Robots learn socially accepted behavior by reading and understanding children's books, particularly stories about chivalry. Researchers developed a technology called "Quixote" that can teach robots how to align their goals with proper human behavior in social settings. The increasing growth of artificial intelligence has come with fear that these robots could be a threat to humanity. To lessen this anxiety, a team of researchers developed a method that will train AI how to behave in social settings. The new technology is called "Quixote" and it teaches robots to read children's stories, understand acceptable social behavior in societies and learn standard event sequences.
Despite the design community's tendency to create fad cycles (remember when we spent a year arguing about skeuomorphism?), I'll take this as a positive sign for the maturity of our practice. There are signs that a more conscientious, responsible approach is becoming a stable pillar of our professional identity. However, the challenge of "design ethics" is that once you start thinking about it, you start to notice it everywhere. And it's not just about the business models, it's about the technical and economic structures that enable them. That's an awful lot of context to keep in mind at once.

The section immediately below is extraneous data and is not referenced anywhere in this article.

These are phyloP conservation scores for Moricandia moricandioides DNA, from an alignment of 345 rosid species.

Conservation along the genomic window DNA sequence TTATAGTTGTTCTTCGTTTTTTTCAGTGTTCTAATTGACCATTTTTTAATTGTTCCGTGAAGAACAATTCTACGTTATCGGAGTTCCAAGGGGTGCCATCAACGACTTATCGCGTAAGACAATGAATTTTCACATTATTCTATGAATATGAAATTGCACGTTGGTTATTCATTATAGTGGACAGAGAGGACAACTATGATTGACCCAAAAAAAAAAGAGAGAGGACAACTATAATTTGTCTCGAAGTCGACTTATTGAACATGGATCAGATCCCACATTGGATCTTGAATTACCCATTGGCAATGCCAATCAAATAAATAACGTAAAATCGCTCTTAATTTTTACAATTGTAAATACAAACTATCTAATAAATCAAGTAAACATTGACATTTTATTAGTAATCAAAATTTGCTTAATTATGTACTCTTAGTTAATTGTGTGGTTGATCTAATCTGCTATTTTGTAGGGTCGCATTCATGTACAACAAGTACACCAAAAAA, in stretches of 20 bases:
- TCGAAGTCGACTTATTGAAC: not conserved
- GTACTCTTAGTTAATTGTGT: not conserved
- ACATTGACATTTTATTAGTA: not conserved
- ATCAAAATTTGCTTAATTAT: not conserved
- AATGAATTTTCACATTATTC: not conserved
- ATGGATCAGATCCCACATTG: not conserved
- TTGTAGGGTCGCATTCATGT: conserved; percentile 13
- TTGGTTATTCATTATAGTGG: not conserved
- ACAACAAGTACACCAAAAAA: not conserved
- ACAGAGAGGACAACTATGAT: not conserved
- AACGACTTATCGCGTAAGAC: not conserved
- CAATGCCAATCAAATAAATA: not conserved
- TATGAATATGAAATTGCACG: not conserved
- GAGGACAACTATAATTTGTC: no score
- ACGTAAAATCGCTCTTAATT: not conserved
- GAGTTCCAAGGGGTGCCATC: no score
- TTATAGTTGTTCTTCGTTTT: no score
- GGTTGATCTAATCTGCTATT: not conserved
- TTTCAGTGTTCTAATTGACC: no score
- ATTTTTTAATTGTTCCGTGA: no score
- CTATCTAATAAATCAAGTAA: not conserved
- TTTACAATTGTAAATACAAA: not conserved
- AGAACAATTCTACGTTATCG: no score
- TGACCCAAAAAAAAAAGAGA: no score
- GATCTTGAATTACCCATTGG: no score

Given a swell of dire warnings about the future of Artificial Intelligence over the last few years, the field of AI ethics has become a hive of activity. These warnings come from a variety of experts such as Oxford University's Nick Bostrom, but also from more public figures such as Elon Musk and the late Stephen Hawking. The picture they paint is bleak. In response, many have dreamed up sets of principles to guide AI researchers and help them negotiate the maze of human morality and ethics. Now, a paper in Nature Machine Intelligence throws a spanner in the works by claiming that such high principles, while laudable, will not give us the ethical AI society we need.
The newly emerging field of machine ethics (Anderson and Anderson 2006) is concerned with adding an ethical dimension to machines. Unlike computer ethics -- which has traditionally focused on ethical issues surrounding humans' use of machines -- machine ethics is concerned with ensuring that the behavior of machines toward human users, and perhaps other machines as well, is ethically acceptable. In this article we discuss the importance of machine ethics, the need for machines that represent ethical principles explicitly, and the challenges facing those working on machine ethics. We also give an example of current research in the field that shows that it is possible, at least in a limited domain, for a machine to abstract an ethical principle from examples of correct ethical judgments and use that principle to guide its own behavior.